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If Something is Given as a Benefit to an Employee From a Seller, Who Owns That Item: The Employee or Employer?

Rav Baruch Meir Levin

Question: Sometimes in the world of purchasing, sellers will give benefits to buyers as part of a purchase. For example, an employee works for a contractor who sends him to purchase some tiles. After he makes the purchase, the seller tells him that he has some extra tiles that he can have for free. Who gets those extra tiles? The employee or the employer?

Answer: It depends on the intention of the seller. If his intention is to give it to the contractor, then it belongs to him and the employee gets none of it. For example, if a seller is holding a “buy two get one free sale”, his intention clearly is to give the free one to the person who buys the other two, which would be the contractor. If, however, he specifically had intentions to give the bonus items to the employee – for example, if he doesn’t usually give away free tiles but since he had some that he didn’t need lying around he decided to give them to the worker – they would technically belong to the employee. Many Rishonim, however, hold that even in this case, the employee is obligated to share half of the gain with the employer. Their reasoning is that the benefit was directly generated by the employer’s purchase and he, therefore, has a right to half of it.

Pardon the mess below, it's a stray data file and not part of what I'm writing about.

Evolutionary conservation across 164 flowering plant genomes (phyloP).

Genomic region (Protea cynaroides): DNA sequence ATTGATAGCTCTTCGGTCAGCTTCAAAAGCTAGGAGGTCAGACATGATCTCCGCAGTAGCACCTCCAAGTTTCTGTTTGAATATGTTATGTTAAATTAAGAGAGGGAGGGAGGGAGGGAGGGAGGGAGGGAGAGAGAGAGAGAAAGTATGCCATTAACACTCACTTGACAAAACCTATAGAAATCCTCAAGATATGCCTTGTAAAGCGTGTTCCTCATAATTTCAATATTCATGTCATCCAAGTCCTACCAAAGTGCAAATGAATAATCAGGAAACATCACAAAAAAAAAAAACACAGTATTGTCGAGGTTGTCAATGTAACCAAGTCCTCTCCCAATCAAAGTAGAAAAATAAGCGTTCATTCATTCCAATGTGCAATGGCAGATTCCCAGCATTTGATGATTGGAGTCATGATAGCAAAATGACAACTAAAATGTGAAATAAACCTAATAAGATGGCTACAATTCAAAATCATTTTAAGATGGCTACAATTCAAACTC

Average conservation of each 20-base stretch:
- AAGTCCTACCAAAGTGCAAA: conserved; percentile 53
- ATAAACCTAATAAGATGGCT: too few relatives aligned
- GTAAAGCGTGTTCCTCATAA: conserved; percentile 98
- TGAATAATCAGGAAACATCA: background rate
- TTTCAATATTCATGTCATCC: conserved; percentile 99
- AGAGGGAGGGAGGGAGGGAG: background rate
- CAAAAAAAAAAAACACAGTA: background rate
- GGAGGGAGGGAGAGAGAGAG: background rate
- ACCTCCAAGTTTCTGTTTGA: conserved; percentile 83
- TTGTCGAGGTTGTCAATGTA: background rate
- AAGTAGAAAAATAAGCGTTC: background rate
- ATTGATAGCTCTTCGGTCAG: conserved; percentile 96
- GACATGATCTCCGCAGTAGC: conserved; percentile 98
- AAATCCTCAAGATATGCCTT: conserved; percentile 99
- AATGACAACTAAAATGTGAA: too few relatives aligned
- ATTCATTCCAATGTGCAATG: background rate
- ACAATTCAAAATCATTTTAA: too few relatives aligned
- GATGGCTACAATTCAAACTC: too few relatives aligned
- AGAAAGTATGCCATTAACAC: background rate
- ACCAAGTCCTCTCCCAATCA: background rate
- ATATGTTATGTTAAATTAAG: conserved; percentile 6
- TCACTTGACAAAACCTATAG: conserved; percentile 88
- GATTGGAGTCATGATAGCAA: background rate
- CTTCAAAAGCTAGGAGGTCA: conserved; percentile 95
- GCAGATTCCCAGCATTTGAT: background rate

This would only be true if the benefit was a result of the purchase. If the seller has tiles that he doesn’t need, which he would be willing to give away for free to anyone, then they are not connected to the sale and would belong solely to the employee. But if he wouldn’t give them to just anyone and only is giving them to the employee because of the sale, most Rishonim say that the contractor is entitled to half.

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